Research Topic

Bacterial Surface Glycans as the Virulence Factor and the Target for Predators

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About this Research Topic

Surface carbohydrates and glycoconjugates such as capsules (CPS), exopolysaccharides (EPS), lipopolysaccharide (LPS) or peptidoglycan (PG) serve as molecular patterns for recognition by the immune system, and also provide shields to antibiotic entry and host defence mechanisms (e.g. complement system and ...

Surface carbohydrates and glycoconjugates such as capsules (CPS), exopolysaccharides (EPS), lipopolysaccharide (LPS) or peptidoglycan (PG) serve as molecular patterns for recognition by the immune system, and also provide shields to antibiotic entry and host defence mechanisms (e.g. complement system and phagocytosis). Moreover, a high structure specificity of bacterial glycans may serve for bacterial identification, diagnostics and vaccine compounds.

On the other hand, bacterial surface molecules, especially those of carbohydrate nature are targeted by bacterial predators (phages) as one of the main receptors. Phages infect the host after a successful receptor recognition and adsorption to the cell surface. The irreversible adherence followed by genome material ejection into host cell cytoplasm must be preceded by the passage of diverse carbohydrate barriers. For that purpose bacterial viruses are equipped with various virion-associated and soluble enzymes, called polysaccharide depolymerases and lysins, that recognize, bind and degrade glycan compounds. A high specificity and degrading activity of phages enzymes make them promising antibacterials, anti-virulence agents, as well as diagnostic tools.

In this Research Topic, we are looking for reports and reviews of the most current findings on bacterial glycans biodiversity, biosynthesis, expression, structure, recognition by the immune system, as well as reports referring to phage interactions with glycan receptors, and phage-derived enzymes recognizing/degrading bacterial glycans. We welcome the submission of Original Research, Reviews and Mini-Reviews covering, but not limited to, the following topics:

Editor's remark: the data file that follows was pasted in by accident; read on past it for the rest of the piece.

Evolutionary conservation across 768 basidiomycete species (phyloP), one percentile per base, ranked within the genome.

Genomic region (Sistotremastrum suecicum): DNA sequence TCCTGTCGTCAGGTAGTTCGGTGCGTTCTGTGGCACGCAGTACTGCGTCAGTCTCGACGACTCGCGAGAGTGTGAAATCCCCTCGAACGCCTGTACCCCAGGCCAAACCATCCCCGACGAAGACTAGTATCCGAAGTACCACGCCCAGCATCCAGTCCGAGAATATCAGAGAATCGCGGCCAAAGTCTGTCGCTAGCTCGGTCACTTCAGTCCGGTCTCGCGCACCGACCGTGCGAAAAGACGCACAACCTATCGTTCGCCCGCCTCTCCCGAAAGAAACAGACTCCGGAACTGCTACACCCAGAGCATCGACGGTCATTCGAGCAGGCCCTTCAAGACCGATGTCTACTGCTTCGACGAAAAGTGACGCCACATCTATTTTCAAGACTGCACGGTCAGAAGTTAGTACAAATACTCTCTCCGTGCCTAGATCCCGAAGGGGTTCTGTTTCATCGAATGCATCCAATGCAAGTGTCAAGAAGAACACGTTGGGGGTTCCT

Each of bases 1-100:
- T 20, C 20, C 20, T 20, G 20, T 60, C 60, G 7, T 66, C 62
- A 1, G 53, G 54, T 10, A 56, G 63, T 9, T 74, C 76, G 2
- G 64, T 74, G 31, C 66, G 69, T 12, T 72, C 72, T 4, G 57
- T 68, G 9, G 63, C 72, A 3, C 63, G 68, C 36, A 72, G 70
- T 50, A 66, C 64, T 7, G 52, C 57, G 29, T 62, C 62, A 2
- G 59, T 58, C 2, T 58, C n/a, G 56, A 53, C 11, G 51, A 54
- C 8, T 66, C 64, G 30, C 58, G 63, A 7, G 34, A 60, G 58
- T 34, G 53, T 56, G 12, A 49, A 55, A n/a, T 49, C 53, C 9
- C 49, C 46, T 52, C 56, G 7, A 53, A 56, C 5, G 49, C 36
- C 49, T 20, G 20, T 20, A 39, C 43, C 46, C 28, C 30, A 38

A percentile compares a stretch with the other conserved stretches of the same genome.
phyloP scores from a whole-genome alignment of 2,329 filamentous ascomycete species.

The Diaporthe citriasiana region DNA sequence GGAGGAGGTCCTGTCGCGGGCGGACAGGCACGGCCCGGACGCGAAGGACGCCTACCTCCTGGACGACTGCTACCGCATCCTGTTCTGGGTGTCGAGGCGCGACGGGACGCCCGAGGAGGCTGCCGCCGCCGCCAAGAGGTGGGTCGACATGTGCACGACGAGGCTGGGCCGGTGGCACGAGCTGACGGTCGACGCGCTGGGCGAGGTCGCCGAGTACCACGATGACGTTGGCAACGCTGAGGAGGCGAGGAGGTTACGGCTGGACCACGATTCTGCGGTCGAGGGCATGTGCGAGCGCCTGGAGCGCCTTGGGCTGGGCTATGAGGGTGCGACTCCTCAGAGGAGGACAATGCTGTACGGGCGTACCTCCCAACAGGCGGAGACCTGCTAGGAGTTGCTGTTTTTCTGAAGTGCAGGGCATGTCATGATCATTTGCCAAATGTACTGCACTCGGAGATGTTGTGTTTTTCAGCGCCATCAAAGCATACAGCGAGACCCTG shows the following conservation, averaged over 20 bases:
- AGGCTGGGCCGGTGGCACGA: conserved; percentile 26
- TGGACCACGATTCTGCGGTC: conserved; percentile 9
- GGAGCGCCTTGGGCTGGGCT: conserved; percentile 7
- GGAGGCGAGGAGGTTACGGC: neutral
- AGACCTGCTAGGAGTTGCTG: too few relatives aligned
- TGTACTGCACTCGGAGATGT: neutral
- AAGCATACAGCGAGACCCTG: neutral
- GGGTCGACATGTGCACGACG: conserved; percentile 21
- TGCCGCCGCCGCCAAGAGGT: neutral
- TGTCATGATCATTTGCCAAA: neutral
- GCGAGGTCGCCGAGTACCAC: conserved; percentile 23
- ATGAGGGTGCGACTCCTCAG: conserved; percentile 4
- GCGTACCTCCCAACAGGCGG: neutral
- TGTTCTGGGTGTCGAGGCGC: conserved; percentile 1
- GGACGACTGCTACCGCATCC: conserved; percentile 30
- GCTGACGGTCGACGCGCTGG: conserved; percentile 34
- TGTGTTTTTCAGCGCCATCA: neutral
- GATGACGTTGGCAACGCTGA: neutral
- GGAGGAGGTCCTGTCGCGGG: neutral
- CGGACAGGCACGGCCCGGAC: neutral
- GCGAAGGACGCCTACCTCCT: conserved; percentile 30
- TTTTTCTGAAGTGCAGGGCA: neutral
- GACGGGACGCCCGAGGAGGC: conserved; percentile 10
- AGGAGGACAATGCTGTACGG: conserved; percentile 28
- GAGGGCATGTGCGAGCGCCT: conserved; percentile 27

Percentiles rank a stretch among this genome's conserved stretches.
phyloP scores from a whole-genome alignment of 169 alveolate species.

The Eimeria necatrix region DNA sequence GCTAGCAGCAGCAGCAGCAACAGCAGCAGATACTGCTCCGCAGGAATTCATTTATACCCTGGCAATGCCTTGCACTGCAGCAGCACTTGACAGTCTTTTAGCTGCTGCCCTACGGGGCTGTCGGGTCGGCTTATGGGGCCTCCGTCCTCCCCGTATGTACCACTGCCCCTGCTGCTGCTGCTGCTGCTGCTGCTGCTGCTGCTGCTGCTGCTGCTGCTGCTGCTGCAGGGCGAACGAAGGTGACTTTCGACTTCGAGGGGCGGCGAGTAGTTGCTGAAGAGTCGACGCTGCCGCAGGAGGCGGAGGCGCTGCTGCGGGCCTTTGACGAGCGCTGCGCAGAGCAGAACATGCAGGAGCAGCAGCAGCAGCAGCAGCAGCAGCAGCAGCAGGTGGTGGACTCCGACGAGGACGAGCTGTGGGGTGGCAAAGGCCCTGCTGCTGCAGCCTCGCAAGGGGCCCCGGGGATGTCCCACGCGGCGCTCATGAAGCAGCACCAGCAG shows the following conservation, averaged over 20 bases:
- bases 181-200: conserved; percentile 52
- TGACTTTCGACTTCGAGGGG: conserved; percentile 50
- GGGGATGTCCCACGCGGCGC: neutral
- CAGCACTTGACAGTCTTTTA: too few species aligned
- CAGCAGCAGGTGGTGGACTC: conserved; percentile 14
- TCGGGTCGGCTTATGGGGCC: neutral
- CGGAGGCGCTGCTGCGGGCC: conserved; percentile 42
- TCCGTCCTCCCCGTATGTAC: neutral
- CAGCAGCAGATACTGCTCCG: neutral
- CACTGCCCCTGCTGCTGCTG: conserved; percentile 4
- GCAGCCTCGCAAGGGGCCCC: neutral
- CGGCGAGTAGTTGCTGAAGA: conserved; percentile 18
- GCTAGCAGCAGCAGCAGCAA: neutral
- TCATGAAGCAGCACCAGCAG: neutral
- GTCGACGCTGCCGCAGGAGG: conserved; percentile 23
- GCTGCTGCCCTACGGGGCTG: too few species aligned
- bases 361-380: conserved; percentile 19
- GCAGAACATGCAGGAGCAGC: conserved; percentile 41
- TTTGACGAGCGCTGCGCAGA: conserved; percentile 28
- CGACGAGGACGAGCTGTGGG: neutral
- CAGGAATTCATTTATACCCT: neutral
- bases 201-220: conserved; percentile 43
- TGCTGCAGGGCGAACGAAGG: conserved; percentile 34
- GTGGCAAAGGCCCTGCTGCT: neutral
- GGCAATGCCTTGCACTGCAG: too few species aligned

1. The role of surface carbohydrates and glycoconjugates such as capsules (CPS), exopolysaccharides (EPS), lipopolysaccharide (LPS) or peptidoglycan (PG) as molecular patterns for recognition by the immune system and as virulence factors.
2. Bacterial glycans as a key target for the development of clinical diagnostics, vaccines and therapeutics design.
3. The role of bacterial glycans in host-phage interactions.
4. Phage-derived glycan- recognizing/degrading proteins as promising antibacterials, anti-virulence agents, and diagnostic tools.

Important Note: All contributions to this Research Topic must be within the scope of the section and journal to which they are submitted, as defined in their mission statements. Frontiers reserves the right to guide an out-of-scope manuscript to a more suitable section or journal at any stage of peer review.


Keywords: Bacterial Glycans, Bacterial Virulence, Immune Response, Phage Receptor Recognition, Enzymes Degrading Bacterial Glycans


Important Note: All contributions to this Research Topic must be within the scope of the section and journal to which they are submitted, as defined in their mission statements. Frontiers reserves the right to guide an out-of-scope manuscript to a more suitable section or journal at any stage of peer review.

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